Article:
Translators should not feel threatened by MT, but instead feel proud they are able to use their knowledge, expertise and intuition to deliver higher quality translations, than those produced by automated systems. There will always be customers relying on high-quality translations and currently MT, with no human input at all, cannot reliably deliver. If anything, I feel that MT should allow companies to value the skills of human translators over machines and freelance translators should embrace the opportunities presented to further their editing skills and range of services offered, safe in the knowledge that MT does not yet give them too much of a run for their money!

“Anyone who is bilingual (or who speaks another language) can be a translator” – is this true?

By Rebecca Ellerker, Freelance Translator

translating text

Yes and no.

It is commonly perceived that anyone who speaks another language can translate and this topic has received a fair amount of attention from scholars and translators alike. Those of us who are bilingual, or have the skills to communicate in another language, will have often been asked to do ‘a quick translation’ to help family and friends. I remember being on many family holidays, even as a teenager (early on in my language learning journey), and my monolingual parents asking me to translate in supermarkets or tell them what street signs were saying. I was able to do it; we purchased the things we needed, and we got where we needed to go. However, this type of ‘translation’ or ‘communication’ is a far cry from the work I do as a professional freelance translator.

To arrive at a satisfactory answer to this question, we need to consider what it means to be ‘bilingual’ (or have the ability to speak another language) and what a translator actually does. A concrete definition of bilingualism is hard to come by; definitions range from the, ‘the fact of being able to use two languages equally well,’(1) to ‘a fluency in or use of two languages.’(2) The important point to note here is that there are two strands featuring in these definitions of bilingualism: language use and language competency.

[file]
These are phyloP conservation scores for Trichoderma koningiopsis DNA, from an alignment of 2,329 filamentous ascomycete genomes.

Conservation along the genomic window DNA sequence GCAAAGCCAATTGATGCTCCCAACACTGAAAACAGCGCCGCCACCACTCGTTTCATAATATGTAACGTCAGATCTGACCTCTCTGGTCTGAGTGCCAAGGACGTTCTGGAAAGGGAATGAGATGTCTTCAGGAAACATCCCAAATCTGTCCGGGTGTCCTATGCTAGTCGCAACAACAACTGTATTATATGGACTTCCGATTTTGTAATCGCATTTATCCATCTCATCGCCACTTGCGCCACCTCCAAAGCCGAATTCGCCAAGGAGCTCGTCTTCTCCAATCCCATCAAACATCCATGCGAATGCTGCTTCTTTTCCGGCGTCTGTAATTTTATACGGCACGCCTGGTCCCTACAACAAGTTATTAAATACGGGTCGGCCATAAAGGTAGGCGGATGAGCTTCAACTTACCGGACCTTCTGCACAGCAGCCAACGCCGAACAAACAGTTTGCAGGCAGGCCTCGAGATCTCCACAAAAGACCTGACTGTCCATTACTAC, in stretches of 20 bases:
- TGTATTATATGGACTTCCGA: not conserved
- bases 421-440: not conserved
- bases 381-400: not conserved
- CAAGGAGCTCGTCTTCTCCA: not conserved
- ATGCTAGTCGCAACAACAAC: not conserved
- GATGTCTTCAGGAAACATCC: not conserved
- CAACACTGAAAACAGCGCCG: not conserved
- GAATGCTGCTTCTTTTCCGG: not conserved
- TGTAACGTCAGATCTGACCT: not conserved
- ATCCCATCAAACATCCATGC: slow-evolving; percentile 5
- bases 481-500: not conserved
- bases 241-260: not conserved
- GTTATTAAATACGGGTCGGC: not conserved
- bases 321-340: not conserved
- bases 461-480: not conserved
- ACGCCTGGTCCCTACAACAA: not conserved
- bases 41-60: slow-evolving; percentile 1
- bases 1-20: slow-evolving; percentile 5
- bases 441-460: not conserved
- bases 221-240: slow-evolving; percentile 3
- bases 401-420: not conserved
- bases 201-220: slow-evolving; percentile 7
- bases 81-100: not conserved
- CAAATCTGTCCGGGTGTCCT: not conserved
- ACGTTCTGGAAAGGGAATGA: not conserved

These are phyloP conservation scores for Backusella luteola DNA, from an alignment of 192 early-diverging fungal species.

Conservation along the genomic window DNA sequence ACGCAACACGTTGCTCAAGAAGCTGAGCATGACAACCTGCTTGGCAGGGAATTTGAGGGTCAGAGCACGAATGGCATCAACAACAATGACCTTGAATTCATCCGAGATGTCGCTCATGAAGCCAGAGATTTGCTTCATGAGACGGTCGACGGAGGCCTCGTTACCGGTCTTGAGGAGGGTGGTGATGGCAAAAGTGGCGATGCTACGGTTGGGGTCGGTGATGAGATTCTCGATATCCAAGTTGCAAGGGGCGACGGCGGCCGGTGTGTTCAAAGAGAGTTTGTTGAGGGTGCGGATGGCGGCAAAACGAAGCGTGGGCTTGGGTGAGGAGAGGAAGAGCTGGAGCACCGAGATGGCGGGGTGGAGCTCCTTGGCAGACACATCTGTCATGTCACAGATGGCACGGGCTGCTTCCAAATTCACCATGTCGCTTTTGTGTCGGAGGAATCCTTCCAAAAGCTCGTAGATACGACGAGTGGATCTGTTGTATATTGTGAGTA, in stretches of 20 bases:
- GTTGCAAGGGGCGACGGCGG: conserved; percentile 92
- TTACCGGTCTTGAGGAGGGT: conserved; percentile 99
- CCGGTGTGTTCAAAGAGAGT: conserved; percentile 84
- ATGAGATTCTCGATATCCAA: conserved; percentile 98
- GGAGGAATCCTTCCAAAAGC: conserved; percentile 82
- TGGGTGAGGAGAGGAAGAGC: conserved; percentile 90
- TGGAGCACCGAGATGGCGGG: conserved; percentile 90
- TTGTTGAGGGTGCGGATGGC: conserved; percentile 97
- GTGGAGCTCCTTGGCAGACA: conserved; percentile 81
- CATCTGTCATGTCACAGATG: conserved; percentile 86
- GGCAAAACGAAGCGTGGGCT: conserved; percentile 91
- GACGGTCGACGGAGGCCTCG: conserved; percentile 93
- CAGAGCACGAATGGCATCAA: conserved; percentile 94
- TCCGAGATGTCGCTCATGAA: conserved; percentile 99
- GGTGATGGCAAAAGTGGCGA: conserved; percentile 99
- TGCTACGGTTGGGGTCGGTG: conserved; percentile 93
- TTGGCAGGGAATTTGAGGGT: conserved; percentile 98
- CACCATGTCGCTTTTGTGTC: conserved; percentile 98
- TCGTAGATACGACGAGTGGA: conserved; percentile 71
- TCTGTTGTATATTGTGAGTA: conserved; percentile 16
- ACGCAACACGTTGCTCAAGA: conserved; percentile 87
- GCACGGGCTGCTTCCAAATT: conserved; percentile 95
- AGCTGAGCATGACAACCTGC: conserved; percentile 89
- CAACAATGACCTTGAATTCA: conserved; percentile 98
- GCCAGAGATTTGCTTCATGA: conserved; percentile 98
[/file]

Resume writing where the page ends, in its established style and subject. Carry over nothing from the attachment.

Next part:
Speakers of more than one language will often find that their proficiency in their second language is defined by the circumstances in which they have learnt or used it. For example, when I graduated from my undergraduate degree, I had spent extended periods living abroad and had consequently developed a strong level of fluency; I could conduct my daily life in France and Spain without any problems whatsoever. However, when I started my first graduate job, a matter of weeks post-graduation, working in European finance for a large multi-national company, I rapidly realised that I had much to learn in terms of corporate financial terminology!

Turning now to the act of translation: this can be an activity as simple as transferring words from one language into another. Rather like the kind of ‘translation’ I performed on my early family holidays. However, often professional translators work with complex, specialist or technical texts. Translating then becomes much more than the simple transfer of words and the translator must focus on producing a target text that transfers the meaning of the source text in a manner that is accurate, reliable and appropriate to its intended audience and function.
Professional translators must have their wits about them. An overly literal translation is rarely acceptable and the translator must consider every aspect of their translated text: lexical, functional and cultural elements, to name but a few.

A translator must have an eye for detail and will have, more often than not, an in-depth knowledge of their chosen specialism. Translating a legal document, for example, requires the knowledge and skill to produce a flawlessly written legal text in the translator’s target language. Likewise, translators specialising in marketing slogans must have a thorough awareness and understanding of both the source and target cultures to ensure that their translations are appropriate and effective for their target audience. A quick internet search for ‘marketing translation fails’ reveals countless brands that have made errors due to a lack of cultural understanding and awareness. Errors that professional freelance translators cannot afford to make.

So, if we have established that a person with knowledge of a second language can translate words from one language to another, but that this fact does not necessarily make them translators, then, logically, we should consider how linguists can learn the relevant skills to become proficient, capable translators.